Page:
Drive northwest on Route 27, a Maine Scenic Byway, from Sugarloaf, in Carrabassett Valley, and after passing Flagstaff Lake and Chain of Ponds and passing through a tiny border crossing, you arrive on the eastern edge of Canada’s Eastern Townships.
I tend to think of the townships as New England north, but with a decidedly French accent (not to mention French food and flair). I traveled with three gal pals, taking a circuitous route through this landscape of lakes and mountains, farmlands and villages, en route to a conference in Quebec.
First stop: Coaticook Gorge. Timing is everything, and we managed to squeeze a 1.5-hour mosey through along trails between thunderstorm downpours. Highlight: Crossing the 554-foot-long, six-foot wide bridge suspended 154 feet above the gorge (that’s about 16 stories). According to our guide, Cassandra Marcux, it’s listed by Guinness as the longest suspension footbridge in the world. Pretty impressive, with just enough wobble in the walk to raise the heartbeat a tinch.
The park is open to anyone ($7.50 Cdn. adult) to walk on their own, but you can request a guide for a free tour that covers the history and more. Cassandra explained the natural features of the gorge and the economic history, including tales of the mills and the creation of the power dams and tunnels.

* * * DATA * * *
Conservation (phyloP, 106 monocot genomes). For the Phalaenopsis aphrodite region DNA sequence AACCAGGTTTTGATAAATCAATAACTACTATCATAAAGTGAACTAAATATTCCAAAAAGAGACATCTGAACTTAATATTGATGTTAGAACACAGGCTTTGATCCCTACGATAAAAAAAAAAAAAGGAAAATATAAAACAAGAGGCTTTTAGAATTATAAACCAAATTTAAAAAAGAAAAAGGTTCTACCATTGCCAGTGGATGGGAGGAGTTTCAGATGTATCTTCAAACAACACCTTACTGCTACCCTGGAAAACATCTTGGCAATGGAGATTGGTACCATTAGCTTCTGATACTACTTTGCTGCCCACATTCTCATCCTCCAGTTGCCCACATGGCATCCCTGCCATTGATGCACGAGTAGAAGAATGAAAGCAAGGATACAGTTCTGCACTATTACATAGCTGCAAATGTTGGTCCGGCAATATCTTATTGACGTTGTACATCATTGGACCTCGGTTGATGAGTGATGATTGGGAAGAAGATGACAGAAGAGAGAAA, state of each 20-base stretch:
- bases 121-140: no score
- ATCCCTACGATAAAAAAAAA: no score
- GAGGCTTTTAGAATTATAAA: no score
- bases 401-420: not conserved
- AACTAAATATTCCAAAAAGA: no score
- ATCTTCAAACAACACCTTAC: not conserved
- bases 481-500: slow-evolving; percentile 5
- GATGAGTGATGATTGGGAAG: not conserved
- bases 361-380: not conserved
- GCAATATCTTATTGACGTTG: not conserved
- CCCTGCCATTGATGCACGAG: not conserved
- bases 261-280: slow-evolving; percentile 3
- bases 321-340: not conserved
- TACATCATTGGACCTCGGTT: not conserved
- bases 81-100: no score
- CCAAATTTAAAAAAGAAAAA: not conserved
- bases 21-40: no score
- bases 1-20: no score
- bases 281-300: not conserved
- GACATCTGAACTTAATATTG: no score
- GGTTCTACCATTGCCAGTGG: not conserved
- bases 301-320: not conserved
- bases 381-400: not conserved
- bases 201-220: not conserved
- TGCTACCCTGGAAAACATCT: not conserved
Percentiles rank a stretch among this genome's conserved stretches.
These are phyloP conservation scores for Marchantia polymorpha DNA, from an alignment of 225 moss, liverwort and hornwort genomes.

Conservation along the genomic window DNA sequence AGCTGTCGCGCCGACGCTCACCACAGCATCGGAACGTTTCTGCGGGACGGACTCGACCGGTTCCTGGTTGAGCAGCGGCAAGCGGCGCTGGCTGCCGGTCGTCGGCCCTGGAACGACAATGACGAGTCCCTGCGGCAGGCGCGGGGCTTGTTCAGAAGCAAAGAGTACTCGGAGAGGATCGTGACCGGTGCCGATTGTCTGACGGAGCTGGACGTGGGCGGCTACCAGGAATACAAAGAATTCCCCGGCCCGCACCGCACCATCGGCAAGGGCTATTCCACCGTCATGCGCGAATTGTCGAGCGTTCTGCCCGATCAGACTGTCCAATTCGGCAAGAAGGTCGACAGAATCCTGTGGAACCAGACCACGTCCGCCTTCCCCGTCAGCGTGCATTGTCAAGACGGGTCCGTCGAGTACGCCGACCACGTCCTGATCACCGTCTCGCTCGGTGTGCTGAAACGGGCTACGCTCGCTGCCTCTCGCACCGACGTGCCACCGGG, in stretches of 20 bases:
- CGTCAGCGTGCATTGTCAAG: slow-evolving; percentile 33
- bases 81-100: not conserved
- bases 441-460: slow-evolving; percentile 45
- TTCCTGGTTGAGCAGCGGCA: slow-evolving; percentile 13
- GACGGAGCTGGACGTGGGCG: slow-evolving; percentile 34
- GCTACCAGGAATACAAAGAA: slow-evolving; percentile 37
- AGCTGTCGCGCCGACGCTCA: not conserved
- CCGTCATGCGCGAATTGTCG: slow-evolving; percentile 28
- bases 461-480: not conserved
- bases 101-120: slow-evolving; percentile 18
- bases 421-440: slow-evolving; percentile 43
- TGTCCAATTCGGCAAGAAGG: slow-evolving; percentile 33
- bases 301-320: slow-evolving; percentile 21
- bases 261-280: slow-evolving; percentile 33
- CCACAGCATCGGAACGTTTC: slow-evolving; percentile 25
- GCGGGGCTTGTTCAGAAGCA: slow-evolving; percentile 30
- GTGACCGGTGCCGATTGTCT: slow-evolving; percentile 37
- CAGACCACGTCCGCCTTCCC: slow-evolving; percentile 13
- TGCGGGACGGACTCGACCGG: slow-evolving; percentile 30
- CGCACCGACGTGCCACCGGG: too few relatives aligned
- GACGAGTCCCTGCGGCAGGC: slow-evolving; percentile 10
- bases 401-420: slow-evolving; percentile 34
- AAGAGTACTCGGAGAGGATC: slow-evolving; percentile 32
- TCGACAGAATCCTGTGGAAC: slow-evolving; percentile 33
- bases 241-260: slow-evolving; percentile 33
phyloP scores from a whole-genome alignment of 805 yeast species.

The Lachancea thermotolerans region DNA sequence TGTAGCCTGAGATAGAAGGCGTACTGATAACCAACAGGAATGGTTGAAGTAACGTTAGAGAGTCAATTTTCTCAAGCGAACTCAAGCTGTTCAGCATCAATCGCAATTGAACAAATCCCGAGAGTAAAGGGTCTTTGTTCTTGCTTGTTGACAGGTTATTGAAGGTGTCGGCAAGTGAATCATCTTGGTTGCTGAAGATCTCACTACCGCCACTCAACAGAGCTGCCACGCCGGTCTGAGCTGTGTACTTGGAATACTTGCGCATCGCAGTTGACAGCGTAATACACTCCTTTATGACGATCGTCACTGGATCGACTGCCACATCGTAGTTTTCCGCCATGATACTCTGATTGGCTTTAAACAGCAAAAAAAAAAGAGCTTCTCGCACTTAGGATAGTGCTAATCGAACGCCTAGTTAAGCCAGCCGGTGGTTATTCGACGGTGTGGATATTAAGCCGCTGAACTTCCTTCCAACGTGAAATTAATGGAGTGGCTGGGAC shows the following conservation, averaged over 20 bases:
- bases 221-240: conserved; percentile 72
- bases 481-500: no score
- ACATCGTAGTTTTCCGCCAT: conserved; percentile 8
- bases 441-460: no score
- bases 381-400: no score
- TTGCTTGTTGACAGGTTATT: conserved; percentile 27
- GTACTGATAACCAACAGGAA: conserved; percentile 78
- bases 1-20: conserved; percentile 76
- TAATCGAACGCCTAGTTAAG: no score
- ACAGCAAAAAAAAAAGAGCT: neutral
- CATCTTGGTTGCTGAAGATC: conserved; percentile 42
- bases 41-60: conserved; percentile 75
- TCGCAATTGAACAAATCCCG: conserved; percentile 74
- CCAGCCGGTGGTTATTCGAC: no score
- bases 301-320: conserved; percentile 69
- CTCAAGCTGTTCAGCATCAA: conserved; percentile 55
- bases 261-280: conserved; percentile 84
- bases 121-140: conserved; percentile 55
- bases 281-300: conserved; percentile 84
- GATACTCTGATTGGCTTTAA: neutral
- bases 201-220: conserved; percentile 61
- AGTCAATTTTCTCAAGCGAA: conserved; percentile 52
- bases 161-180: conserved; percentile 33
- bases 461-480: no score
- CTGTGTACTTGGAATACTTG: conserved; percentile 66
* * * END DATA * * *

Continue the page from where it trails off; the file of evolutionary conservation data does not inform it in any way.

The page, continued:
An excellent restaurant on the premises serves local foods. As we enjoyed cheeses, smoked fish, and other goodies, our waitress pointed to nearby tables: “The cheese comes from their farm; he smokes the fish.” Nice selection of local crafts on display, both in the restaurant at the adjacent shop.
We rewarded ourselves for the somewhat soggy trek with an ice cream at Laiterie de Coaticook (site is in French, no English translation that I could find), just up the road. Oh. My. We were told this was some of the best ice cream in Quebec, and I can’t argue with that. This area is the region’s dairy center, so the ice cream is ultra fresh and comes in rather creative flavors. I chose a Bordeaux cherry chocolate amaretto. Yup, that’s all one flavor, and it was divine.